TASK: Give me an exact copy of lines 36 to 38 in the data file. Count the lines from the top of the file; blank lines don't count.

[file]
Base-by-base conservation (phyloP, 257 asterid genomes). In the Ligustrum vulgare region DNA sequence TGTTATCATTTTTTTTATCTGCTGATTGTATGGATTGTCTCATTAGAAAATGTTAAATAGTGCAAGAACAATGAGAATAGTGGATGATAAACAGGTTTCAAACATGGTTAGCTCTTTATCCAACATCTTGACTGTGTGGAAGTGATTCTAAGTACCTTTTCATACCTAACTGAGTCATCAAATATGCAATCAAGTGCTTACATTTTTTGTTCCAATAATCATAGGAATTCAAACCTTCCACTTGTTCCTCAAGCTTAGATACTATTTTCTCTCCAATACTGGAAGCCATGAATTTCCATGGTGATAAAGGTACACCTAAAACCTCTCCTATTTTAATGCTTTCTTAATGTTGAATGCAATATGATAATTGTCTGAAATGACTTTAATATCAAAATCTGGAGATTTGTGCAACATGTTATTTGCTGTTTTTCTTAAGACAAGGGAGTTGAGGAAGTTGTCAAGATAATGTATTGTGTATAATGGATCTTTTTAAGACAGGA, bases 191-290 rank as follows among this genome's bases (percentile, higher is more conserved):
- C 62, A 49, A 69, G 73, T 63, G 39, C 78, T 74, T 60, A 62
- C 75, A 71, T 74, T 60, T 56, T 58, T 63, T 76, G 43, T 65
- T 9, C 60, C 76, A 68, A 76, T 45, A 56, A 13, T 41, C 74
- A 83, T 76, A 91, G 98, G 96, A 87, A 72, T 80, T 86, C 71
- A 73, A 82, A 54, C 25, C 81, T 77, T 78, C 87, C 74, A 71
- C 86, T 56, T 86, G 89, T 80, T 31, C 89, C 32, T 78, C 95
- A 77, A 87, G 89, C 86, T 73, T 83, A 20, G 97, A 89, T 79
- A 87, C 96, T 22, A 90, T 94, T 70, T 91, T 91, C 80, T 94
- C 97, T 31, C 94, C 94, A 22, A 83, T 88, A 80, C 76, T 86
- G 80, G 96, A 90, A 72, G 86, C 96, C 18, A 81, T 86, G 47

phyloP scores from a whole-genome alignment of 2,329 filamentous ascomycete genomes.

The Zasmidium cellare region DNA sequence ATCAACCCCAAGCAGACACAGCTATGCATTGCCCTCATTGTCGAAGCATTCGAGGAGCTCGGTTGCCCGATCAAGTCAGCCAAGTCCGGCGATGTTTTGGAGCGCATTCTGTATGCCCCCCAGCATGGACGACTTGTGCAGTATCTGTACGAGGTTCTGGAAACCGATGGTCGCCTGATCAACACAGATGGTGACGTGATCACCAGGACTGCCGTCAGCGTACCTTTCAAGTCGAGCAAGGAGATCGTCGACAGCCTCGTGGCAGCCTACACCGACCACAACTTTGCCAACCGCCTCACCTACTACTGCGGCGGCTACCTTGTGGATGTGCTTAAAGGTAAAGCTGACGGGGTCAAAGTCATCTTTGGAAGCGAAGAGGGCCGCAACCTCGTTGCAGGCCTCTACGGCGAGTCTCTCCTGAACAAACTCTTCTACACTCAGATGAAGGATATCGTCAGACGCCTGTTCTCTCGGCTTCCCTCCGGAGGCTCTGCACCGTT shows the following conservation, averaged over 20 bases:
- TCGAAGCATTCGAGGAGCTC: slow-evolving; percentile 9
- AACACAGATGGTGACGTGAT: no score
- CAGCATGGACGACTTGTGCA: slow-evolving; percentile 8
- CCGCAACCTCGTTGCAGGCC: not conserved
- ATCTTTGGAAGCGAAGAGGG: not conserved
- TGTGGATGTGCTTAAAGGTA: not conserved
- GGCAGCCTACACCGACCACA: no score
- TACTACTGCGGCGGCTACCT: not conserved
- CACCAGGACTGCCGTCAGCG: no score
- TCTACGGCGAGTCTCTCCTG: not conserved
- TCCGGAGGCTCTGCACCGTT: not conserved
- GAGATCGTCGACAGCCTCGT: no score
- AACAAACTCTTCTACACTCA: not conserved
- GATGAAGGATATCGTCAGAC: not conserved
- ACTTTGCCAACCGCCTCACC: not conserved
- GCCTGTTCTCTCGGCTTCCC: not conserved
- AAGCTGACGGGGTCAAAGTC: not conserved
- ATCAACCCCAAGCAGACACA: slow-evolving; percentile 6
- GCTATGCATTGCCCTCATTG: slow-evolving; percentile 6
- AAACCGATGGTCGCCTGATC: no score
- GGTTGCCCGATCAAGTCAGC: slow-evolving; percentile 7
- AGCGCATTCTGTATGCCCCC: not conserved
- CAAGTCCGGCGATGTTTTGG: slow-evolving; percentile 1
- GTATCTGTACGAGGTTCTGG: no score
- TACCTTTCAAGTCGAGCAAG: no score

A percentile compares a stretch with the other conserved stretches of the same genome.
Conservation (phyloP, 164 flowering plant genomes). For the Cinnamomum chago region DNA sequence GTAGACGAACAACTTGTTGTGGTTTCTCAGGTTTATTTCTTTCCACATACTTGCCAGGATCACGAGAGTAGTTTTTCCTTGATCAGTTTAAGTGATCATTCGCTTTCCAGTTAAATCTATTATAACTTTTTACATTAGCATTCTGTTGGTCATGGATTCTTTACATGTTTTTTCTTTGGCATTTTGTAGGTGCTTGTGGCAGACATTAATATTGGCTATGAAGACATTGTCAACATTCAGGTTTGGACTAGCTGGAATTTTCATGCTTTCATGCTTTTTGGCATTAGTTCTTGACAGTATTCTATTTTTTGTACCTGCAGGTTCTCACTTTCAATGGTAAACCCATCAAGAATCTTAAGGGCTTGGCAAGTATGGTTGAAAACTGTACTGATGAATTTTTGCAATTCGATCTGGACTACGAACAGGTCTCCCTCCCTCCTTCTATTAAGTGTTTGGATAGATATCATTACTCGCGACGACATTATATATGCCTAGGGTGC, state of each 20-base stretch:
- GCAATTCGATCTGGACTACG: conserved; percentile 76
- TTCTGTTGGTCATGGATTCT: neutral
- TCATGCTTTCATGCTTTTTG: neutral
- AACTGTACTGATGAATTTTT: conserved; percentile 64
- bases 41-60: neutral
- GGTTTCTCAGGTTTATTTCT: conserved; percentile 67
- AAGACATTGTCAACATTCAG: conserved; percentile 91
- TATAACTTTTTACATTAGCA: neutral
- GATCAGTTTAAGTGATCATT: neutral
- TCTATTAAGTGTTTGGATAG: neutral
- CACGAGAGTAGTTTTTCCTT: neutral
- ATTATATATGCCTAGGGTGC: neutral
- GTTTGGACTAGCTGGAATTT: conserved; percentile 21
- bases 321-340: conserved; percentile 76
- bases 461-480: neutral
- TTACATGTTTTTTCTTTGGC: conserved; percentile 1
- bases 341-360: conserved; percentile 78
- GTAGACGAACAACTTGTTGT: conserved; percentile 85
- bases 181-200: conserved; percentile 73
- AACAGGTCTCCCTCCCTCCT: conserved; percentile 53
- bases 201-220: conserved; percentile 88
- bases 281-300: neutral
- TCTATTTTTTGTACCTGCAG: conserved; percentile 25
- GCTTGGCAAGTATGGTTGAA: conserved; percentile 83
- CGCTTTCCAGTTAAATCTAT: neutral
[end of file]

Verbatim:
- CAAGTCCGGCGATGTTTTGG: slow-evolving; percentile 1
- GTATCTGTACGAGGTTCTGG: no score
- TACCTTTCAAGTCGAGCAAG: no score